Kentucky’s attorney general has formed a task force to study the search warrant process nearly a year after the fatal shooting of Breonna Taylor by officers who used a narcotics warrant to enter her home, reports the Associated Press. The task force will consist of the chairs of the Kentucky Senate and House judiciary committees; two representatives appointed by the Chief Justice of Kentucky’s Supreme Court; several police members; a member of the Kentucky NAACP and three citizen appointments. It will be chaired by the attorney general’s office.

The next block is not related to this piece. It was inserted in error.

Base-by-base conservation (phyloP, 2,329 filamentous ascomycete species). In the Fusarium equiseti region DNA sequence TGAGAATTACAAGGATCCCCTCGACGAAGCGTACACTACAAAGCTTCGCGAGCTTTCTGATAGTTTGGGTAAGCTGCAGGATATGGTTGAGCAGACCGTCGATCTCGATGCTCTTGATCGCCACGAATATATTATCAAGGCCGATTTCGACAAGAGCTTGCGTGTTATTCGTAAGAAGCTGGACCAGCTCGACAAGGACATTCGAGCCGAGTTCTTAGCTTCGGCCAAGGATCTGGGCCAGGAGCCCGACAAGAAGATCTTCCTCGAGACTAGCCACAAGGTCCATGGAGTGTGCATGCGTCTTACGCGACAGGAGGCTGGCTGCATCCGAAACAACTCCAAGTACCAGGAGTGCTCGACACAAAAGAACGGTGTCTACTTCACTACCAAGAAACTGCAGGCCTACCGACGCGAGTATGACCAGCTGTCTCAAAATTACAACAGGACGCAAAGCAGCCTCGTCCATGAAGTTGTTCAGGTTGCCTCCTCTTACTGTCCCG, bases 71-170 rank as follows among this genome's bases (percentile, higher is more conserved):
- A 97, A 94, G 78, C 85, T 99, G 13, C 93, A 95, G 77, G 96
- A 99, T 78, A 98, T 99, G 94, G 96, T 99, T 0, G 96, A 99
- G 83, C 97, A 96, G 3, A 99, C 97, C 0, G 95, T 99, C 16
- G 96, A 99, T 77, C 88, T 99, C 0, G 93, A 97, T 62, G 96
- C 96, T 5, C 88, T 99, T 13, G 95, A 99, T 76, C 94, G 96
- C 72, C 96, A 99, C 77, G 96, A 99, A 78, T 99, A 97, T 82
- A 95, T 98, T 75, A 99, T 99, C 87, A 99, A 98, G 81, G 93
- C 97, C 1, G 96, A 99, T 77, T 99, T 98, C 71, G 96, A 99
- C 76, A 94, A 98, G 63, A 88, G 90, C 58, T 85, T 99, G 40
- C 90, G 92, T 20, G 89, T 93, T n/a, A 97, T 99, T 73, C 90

The “no-knock” warrant used to enter Taylor’s home on March 13 was obtained by a police detective who later acknowledged he did not confirm that a suspected drug dealer was having packages sent to Taylor’s home. The no-knock warrants, which allow officers to burst into a home without announcing themselves, have since been banned by Louisville’s Metro Council in a law named for Taylor. Attorney General Cameron said the new task force would convene “as often as necessary” and should complete its work by the end of the year.